Adjusting for all other variables in the model, response times were significantly influenced by hours awake, ISI, time on task, and the version of the test (all P<0.0001) in the TSD study (Table 1). There was no significant influence of the order of the tests (P=0.0661) or sleep deprivation start day (P=0.4286). Post-hoc analyses (not shown) indicated that RTs decreased continuously with ISIs increasing from 1 s to 6 s and leveled off with ISIs 7 s or longer. RTs increased continuously with time on task over the 10 min period. Finally and corroborating the findings shown in Figure 1, RTs were significantly shorter on the PVT-B relative to the PVT.
Table 1
Table 1
Results of a mixed model ANOVA with random subject effect investigating the influence of several variables on log-transformed response time in the total sleep deprivation protocol.
The results of the effect size analyses are shown in Figure 2. As expected, effect sizes were lower for PSD compared to TSD. The highest effect size was observed for 1/RT in TSD for both the PVT and the PVT-B. For all outcome variables and during both TSD and PSD, effect sizes for the PVT-B were lower compared to the PVT. They decreased on average by 22.7%. The smallest decrease (6.9%) was observed for the performance score during TSD and the highest decrease (67.8%) for the fastest 10% RT during PSD. Changing lapse definition from 500 ms to 355 ms increased the effect size for lapsing on the PVT-B during both TSD (1.38 versus 1.49) and PSD (0.65 versus 0.76).
Figure 2
Figure 2
Effect sizes ± 95% bootstrap confidence intervals are compared between the standard 10-min PVT (PVT) and the modified 3-min version of the PVT (PVT-B) for 5 outcome metrics and for both total (left) and partial (right) sleep deprivation. For PVT-B, (more ...)
Figure 3 compares all 17 test bouts performed during 33 h of TSD for the 6 outcome variables between the PVT-B and the PVT. The untransformed data shown in the 6 graphs on the left of Figure 3 indicate that subjects were faster and produced fewer 500 ms lapses on the PVT-B. This is corroborated by significant main effects for test version (all p<0.01, see results of mixed model ANOVAs in Table 2). Otherwise, performance on the PVT-B tracked PVT performance closely, and, except for the outcome number of lapses based on the standard lapse definition (500 ms), mixed model ANOVAs did not indicate differential sensitivity to TSD between tests. Lowering the lapse threshold from 500 ms to 355 ms increased the sensitivity of the PVT-B to sleep loss, attenuated the differences between the two test versions and decreased differential sensitivity between tests (the p-value for the interaction test version * test time increased from P<0.0001 to P=0.1554).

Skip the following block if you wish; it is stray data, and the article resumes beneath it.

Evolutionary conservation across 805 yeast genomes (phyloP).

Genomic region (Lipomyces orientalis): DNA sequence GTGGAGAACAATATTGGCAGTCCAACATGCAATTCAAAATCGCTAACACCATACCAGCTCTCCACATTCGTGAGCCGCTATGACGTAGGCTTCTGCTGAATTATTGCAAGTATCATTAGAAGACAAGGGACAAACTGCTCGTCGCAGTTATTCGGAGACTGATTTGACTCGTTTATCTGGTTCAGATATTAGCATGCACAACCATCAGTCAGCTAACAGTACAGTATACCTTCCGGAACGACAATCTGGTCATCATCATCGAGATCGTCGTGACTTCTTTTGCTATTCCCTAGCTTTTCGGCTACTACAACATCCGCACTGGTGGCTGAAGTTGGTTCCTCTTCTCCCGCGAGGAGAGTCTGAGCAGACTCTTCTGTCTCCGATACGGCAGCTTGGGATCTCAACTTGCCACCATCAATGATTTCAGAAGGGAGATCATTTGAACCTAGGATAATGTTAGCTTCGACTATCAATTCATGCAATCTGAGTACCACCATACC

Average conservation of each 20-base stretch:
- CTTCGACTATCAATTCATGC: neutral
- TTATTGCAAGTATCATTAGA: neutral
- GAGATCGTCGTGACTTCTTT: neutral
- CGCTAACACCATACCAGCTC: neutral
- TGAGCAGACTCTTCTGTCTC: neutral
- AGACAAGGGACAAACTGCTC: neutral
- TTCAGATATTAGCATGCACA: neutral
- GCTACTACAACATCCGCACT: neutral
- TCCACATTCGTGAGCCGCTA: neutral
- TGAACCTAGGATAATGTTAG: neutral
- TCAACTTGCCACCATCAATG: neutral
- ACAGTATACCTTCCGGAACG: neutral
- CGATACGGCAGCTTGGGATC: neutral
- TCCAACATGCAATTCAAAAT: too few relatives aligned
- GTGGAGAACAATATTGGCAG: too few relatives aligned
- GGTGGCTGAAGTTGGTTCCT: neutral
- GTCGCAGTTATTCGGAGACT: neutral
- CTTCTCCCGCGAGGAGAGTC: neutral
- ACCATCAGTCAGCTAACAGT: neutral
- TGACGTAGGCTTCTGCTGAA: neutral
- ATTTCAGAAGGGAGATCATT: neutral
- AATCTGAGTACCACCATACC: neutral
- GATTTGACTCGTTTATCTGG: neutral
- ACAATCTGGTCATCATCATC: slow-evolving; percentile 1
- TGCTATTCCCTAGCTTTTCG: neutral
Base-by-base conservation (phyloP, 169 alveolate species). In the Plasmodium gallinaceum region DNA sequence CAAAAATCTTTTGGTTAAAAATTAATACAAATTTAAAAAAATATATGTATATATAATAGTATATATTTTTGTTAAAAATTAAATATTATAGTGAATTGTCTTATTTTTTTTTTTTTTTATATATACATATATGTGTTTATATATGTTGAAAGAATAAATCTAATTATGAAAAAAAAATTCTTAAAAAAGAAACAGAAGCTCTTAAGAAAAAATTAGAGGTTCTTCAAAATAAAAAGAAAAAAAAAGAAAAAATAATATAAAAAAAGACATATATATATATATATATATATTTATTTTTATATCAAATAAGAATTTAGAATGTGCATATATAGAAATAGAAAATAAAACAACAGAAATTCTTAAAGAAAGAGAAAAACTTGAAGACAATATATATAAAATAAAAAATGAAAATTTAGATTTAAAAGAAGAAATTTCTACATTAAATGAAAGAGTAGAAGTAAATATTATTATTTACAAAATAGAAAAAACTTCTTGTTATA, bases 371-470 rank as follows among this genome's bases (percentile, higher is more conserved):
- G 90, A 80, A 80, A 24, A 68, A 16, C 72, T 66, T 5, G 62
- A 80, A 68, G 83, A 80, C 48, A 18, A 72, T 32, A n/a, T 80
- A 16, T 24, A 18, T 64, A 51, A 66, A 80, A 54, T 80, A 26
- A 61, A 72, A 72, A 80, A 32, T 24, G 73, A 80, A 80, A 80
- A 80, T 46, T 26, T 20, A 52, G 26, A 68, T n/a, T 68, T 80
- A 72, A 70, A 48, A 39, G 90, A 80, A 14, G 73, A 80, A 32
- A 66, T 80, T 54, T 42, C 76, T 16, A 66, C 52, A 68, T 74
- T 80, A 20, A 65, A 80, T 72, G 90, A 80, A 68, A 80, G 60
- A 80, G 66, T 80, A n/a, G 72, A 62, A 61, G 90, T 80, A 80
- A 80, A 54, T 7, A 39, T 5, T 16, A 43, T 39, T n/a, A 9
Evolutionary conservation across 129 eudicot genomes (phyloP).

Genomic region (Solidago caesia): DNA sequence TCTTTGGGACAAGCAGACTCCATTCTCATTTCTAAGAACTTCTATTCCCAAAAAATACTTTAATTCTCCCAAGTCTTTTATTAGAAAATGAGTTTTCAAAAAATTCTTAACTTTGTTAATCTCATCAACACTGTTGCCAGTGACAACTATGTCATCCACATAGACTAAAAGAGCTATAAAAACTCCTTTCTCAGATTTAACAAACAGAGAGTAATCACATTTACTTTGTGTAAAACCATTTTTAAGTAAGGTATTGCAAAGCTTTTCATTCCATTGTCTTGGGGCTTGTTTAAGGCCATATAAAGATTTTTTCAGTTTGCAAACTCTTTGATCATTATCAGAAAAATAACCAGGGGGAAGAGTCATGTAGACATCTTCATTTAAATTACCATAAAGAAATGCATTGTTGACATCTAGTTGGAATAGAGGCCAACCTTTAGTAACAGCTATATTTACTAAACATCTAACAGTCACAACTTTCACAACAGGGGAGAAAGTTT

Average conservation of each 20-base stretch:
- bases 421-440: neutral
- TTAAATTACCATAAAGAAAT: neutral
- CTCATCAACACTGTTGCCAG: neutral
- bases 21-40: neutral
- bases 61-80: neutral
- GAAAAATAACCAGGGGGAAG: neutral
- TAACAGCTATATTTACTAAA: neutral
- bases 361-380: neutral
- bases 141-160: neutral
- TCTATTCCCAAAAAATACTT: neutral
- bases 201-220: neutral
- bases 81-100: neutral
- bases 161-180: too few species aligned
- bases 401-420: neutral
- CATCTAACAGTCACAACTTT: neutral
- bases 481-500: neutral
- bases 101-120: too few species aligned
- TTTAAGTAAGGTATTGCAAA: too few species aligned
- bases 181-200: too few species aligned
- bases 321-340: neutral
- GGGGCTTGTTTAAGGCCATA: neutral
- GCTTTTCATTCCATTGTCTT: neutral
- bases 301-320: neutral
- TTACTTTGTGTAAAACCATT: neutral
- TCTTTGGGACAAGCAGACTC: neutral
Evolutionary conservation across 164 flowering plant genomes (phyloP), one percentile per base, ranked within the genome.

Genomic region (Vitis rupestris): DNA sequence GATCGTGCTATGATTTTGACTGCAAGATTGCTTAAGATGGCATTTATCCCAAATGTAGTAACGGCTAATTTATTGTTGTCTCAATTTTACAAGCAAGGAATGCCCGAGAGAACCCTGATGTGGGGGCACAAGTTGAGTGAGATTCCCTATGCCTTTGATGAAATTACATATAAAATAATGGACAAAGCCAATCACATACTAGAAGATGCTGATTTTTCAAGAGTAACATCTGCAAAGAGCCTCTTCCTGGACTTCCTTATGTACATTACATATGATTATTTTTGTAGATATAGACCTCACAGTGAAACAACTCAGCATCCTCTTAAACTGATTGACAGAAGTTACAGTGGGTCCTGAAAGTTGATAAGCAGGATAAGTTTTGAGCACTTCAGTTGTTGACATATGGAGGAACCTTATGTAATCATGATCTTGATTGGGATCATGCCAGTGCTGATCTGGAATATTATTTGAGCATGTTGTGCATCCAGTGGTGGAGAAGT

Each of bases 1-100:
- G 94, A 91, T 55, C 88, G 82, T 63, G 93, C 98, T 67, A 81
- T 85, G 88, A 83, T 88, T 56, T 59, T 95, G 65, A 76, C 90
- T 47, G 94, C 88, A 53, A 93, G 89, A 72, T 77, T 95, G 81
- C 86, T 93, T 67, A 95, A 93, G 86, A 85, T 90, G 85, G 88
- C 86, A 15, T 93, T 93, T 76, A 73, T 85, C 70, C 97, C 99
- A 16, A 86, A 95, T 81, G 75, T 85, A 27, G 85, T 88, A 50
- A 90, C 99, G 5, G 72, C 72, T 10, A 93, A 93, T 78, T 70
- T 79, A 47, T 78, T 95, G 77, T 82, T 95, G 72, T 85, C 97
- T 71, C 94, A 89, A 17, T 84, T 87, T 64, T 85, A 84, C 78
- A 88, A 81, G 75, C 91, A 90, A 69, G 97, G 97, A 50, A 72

Figure 3
Figure 3
For each of the 6 outcome variables, between-subject averages (N=31 subjects) are shown for each of the 17 tests performed during a 33 h period of total sleep deprivation for both the 10-min (black circles) and the 3-min (open circles) PVT. Error bars (more ...)
Table 2
Table 2
Results of a mixed model ANOVA with random subject effect investigating differences between the modified brief and the full 10-min PVT for 5 outcome metrics.
These results were confirmed by post-hoc paired t-tests based on outcome variables centered around alert PVT performance (six graphs on the right of Figure 3). These tests indicate significant differences between PVT-B and PVT performance only for the outcome variable number of lapses if the standard 500 m lapse definition was applied to both tests. Otherwise, no statistically significant differences were found for any time point between both versions of the test. However, descriptively subjects were slightly faster and exhibited fewer lapses (based on the 355 ms lapse definition) on the PVT-B compared to the PVT during TSD.